Kathleen Crisley, Fear-Free certified professional and specialist in dog massage, rehabilitation and nutrition/food therapy, The Balanced Dog, Christchurch, New Zealand

House­holds feed­ing their dogs and cats with raw food do not con­sider the diet a sig­ni­fic­ant source of in­fec­tions

Raw food research

Raw food denotes any meat, internal organs, bones and cartilage fed to pets uncooked Photo credit: Johanna Anturaniemi

An extensive international survey conducted at the University of Helsinki indicates that pet owners do not consider raw food to considerably increase infection risk in their household. In the survey, targeted at pet owners, raw food was reliably determined to be a contaminant only in three households.

The safety of feeding raw food to pets has become a topic of debate on a range of forums, but so far, no outbreaks of contamination among humans caused by raw pet food have been reported. Raw food denotes any meat, internal organs, bones and cartilage fed to pets uncooked.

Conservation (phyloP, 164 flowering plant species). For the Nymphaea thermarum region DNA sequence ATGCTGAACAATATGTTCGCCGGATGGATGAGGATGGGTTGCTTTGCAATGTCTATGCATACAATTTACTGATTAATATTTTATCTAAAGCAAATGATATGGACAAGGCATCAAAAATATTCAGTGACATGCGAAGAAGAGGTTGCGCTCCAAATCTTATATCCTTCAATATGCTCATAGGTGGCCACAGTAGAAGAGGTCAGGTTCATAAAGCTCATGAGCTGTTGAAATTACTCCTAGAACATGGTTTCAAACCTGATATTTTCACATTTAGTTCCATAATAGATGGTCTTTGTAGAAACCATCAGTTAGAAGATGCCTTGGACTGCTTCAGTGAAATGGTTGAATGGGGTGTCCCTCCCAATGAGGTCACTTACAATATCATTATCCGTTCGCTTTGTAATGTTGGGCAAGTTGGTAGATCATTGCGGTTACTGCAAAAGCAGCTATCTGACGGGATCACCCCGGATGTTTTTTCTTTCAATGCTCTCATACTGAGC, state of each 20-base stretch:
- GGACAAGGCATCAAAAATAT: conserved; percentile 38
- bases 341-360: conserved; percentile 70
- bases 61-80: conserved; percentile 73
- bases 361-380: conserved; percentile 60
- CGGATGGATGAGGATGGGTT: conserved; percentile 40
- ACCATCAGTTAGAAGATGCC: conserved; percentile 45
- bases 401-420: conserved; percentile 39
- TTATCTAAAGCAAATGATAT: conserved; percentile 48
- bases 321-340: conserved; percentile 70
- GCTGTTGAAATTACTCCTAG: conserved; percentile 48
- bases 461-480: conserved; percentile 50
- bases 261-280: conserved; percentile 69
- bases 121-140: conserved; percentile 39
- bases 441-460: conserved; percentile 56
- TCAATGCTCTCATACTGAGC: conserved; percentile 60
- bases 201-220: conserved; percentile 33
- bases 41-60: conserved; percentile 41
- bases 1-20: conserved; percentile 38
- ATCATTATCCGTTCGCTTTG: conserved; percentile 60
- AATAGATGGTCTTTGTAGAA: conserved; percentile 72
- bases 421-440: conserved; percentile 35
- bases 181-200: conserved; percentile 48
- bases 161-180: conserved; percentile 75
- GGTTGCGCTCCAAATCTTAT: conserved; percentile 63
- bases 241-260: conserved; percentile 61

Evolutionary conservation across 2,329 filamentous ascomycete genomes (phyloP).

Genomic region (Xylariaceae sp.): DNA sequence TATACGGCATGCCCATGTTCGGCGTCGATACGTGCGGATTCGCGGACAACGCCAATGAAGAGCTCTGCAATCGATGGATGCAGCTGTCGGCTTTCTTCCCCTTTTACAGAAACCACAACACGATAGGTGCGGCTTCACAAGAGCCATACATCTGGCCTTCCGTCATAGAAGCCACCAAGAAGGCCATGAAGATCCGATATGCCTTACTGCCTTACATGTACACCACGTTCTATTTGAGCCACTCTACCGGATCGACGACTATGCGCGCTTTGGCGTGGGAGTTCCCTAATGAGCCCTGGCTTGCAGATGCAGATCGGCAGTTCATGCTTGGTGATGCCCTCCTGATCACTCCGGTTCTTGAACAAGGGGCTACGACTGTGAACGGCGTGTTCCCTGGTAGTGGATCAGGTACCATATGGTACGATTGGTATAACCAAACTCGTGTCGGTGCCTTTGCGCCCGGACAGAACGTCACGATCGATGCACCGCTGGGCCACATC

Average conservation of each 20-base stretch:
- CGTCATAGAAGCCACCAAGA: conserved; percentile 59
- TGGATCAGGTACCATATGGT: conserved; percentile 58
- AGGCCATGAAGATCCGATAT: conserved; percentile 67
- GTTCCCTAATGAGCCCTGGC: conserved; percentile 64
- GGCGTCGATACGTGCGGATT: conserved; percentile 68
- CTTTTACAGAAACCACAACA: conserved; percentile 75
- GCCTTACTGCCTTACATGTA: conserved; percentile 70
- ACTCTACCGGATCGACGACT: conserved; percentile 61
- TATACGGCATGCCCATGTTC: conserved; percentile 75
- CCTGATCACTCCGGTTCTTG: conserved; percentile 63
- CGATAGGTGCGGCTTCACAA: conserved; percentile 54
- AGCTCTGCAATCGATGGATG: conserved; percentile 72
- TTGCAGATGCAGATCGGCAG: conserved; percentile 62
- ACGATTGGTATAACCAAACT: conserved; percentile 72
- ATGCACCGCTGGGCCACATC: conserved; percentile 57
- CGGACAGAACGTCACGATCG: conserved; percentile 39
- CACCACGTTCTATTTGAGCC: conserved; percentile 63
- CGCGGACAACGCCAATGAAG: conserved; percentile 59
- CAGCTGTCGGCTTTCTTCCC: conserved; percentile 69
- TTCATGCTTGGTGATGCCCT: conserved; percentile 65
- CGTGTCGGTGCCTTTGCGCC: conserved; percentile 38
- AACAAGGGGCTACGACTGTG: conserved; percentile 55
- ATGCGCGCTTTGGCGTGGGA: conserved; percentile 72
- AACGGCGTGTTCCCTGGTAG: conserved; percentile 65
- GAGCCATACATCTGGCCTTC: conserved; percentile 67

Now, a survey conducted at the Faculty of Veterinary Medicine investigated perceptions on food-transmitted pathogens among pet owners who feed their pets raw food.

A total of 16,475 households from 81 countries responded to the survey. Out of these, only 39 households (0.24%) reported having been contaminated by pet food, and were also able to name the pathogen. The most common pathogens reported were Campylobacteria followed by Salmonella, in addition to which there were occurrences of Escherichia coliClostridiumToxoplasmaand a single Yersinia infection.

However, the meat fed to pets had been analysed in only three households (0.02%), identifying the same pathogen as found in the samples taken from the infected individuals. As well as the 39 households above, 24 households (0.15%) reported a contamination from pet food without being able to name the pathogen causing the symptoms.